Regents to review plans to move forward with athletic facility construction
During their monthly meeting Thursday, the University’s Board of Regents will review an action request to move forward with the bidding and construction for new athletic facilities and hear a report on divestment from fossil fuels.
Construction on campus:
Interim Athletic Director Jim Hackett and Kevin Hegarty, executive vice president and chief financial officer, have submitted a request to continue the bidding process for construction contracts on The Stephen M. Ross Athletic Campus Athletics South Competition and Performance Project. The design for the project, an approximately 280,000 square foot building which will house men’s and women’s track and field, cross country, lacrosse and women’s rowing, was approved by the regents in May.
It is slated to include an indoor track for 2,000 spectators and an outdoor track for 500 spectators, in addition to a lacrosse stadium.
Funding for the $168 million project will come from Athletic Department resources and gifts, and construction is scheduled for completion by winter 2018.
The regents will also vote on two more construction projects during their meeting Thursday. The first involves a request to the state of Michigan for major renovations to the School of Dentistry. The project is estimated to cost $122 million and includes a 31,000-square-foot addition to provide for additional contemporary research and spaces for patient care. The request is an update to a five-year capital outlay plan submitted to the regents in October.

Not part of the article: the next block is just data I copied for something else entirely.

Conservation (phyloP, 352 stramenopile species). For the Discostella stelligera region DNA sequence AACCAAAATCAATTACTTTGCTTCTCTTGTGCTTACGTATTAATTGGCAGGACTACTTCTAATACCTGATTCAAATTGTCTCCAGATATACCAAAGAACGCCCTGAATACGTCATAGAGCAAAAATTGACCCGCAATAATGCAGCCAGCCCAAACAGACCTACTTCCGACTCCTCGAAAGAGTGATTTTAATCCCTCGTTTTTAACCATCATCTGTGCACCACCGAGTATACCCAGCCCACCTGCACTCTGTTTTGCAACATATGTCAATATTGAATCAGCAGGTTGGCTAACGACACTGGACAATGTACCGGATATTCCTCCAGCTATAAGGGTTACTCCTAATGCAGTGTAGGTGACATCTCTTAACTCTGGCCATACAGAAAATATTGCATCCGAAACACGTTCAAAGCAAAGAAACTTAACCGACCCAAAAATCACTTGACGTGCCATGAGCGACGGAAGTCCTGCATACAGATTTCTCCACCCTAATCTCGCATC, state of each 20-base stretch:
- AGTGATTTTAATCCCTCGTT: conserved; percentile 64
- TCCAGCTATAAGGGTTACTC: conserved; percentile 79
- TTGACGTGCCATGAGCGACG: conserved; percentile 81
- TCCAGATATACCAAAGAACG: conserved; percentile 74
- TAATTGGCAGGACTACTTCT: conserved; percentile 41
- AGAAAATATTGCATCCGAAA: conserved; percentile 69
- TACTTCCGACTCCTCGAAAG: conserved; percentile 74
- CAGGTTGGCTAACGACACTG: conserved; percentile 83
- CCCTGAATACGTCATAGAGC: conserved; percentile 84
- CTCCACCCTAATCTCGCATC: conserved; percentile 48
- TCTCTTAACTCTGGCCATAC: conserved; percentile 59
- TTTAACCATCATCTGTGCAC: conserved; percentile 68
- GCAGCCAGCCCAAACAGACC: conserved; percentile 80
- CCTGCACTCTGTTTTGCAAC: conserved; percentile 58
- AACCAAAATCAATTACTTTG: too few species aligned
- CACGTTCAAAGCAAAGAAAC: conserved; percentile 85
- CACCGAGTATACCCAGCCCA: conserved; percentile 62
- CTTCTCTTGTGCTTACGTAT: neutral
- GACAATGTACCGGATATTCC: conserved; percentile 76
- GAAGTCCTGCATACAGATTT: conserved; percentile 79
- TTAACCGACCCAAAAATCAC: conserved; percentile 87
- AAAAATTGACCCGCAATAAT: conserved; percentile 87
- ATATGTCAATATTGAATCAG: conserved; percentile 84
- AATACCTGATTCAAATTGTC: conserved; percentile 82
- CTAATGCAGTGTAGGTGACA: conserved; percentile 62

The second vote will be on creating better reinforcement for the transportation of emergency vehicles in the network of tunnels between University buildings. The project would include the reinforcement of 600 feet of tunnel located near the Dental Building to allow for firetruck access, tunnel waterproofing, the addition of a ventilation system and restoration of paving and landscaping. The project is set to cost $2.4 million dollars with a completion date scheduled for fall 2017.
Fossil fuel divestment:
Additionally, the regents will recieve a report from the Senate Assembly, the faculty governance body, on their support for student-authored resolution asking the Board to appoint an ad-hoc committee to “determine the propriety of the University’s investments in oil and coal.” The report clarifies that this vote does not signify an endorsement but rather support for “open inquiry” into the issue.
The report follows continued hesitation from University President Mark Schlissel toward divestment from fossil fuels. In a recent meeting with the Daily, Schlissel said he would maintain University investment in the fossil fuel industry because he is not convinced altering the University’s investment portfolio would diminish the release of greenhouse gases or promote energy sustainability. Schlissel also voiced his disapproval for divestment in general, saying it was usually merely symbolic in nature.
“The endowment isn’t a vehicle for playing out political arguments,” he said. “It’s there to support the mission of the University, and it’s taken in trust from donors.”